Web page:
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Planning a Research Trip: Home

This guide offers tips on planning an out-of-town research trip.

About This Guide

Primary research material abounds in archives, libraries and other institutions all over the world.  Because such material is generally irreplaceable, few institutions will loan their collections so researchers must be prepared to travel to the sources essential to their projects.  This guide is intended to offer suggestions on planning a research trip to an archives or primary resource repository.

For more information on finding primary sources, please see the Primary Sources guide.

The Big Three

Research trips may require a significant amount of time and resources.  Keep the following points in mind when planning your trip.

Plan Ahead

Plan your visit in advance but have a backup plan in case things go wrong.  Bad weather or a natural disaster may cause a facility to close during your visit.  Or you may discover another repository in the area which has additional resources.   Plan to visit multiple repositories in the area to maximize your visit and provide alternates in case one facilty is unavailable for research.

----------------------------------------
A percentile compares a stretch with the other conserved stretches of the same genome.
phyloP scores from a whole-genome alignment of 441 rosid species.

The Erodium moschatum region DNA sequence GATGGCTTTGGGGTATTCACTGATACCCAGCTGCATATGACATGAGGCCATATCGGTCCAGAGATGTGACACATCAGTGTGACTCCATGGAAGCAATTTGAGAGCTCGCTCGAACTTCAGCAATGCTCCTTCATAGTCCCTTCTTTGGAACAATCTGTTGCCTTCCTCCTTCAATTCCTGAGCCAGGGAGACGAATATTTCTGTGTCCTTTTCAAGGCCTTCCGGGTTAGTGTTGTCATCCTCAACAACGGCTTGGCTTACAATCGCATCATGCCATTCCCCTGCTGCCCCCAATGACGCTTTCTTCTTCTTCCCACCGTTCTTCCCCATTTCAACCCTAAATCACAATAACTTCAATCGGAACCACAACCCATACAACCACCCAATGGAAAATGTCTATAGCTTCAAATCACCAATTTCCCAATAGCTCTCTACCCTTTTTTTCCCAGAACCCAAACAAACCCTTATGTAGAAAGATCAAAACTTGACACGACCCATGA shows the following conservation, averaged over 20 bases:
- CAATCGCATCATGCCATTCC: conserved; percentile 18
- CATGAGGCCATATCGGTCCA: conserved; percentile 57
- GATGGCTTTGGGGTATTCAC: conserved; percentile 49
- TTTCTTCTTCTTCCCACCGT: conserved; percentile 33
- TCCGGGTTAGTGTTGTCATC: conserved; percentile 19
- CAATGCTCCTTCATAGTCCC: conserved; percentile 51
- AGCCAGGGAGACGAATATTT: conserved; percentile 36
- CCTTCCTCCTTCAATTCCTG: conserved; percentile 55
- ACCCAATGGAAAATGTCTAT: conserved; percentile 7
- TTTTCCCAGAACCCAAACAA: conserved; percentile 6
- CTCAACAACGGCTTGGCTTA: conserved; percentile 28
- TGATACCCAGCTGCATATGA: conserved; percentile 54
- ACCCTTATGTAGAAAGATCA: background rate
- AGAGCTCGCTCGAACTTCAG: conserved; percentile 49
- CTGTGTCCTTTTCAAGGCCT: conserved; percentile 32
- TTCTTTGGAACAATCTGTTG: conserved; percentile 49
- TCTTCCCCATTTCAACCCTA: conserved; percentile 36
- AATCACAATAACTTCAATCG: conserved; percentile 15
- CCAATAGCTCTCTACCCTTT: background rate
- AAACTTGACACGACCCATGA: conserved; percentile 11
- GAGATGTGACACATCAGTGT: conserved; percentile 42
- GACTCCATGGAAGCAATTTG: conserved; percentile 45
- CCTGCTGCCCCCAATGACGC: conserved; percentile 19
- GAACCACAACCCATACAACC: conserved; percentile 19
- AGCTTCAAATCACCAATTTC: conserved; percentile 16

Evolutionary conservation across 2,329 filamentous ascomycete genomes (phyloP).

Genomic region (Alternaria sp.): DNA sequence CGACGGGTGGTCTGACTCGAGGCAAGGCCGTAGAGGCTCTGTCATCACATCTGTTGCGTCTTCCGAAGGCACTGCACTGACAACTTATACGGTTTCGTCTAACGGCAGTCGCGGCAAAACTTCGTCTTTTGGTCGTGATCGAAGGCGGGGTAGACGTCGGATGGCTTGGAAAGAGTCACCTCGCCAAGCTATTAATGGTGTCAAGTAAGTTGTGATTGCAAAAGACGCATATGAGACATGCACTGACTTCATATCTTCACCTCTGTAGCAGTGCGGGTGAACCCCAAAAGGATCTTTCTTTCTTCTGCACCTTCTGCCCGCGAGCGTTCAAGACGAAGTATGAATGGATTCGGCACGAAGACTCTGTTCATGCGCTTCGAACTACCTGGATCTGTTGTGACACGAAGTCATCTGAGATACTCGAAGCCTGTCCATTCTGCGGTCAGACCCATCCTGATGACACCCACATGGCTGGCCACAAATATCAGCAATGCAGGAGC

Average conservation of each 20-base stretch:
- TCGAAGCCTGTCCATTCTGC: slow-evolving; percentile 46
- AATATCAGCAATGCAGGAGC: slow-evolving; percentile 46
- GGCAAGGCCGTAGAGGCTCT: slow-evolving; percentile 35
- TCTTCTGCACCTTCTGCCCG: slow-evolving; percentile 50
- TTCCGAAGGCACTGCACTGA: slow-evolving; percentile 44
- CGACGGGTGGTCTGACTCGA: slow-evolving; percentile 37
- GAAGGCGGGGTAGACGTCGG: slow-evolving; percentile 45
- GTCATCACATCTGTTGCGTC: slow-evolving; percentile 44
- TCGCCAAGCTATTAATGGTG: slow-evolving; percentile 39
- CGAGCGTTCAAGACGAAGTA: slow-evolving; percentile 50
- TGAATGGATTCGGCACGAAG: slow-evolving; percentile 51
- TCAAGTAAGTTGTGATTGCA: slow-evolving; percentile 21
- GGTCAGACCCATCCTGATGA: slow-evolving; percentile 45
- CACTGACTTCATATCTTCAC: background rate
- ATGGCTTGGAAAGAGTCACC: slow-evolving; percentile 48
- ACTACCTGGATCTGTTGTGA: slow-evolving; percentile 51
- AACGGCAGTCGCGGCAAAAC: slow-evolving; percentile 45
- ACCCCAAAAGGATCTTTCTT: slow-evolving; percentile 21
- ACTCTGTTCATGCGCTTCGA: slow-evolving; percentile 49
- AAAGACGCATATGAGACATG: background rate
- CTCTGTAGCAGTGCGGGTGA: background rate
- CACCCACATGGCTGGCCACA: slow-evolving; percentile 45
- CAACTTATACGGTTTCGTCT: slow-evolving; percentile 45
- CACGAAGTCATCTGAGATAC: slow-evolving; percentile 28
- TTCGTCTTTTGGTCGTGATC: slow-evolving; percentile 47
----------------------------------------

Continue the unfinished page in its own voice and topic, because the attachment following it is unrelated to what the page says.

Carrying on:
Schedule Enough Time

Be sure to schedule enough time to review the collections in the area where you are visiting.  If collections are owned by multiple repositories in the area, you'll need to split your time between various locations.  See Preliminary Planning for tips on how to plan your time.

Take Good Notes

Keep track of resources you use in case you need to cite them.  For large collections, it may be impossible for staff to locate a specific letter or article later. 

For printed material, note the collection name, author, and title.

For manuscript collections, note the collection name, box number, and file number.

For archives, note the record group number, box, and file number or label.

Public Services Archivist

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Teresa Gray
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Special Collections & University Archives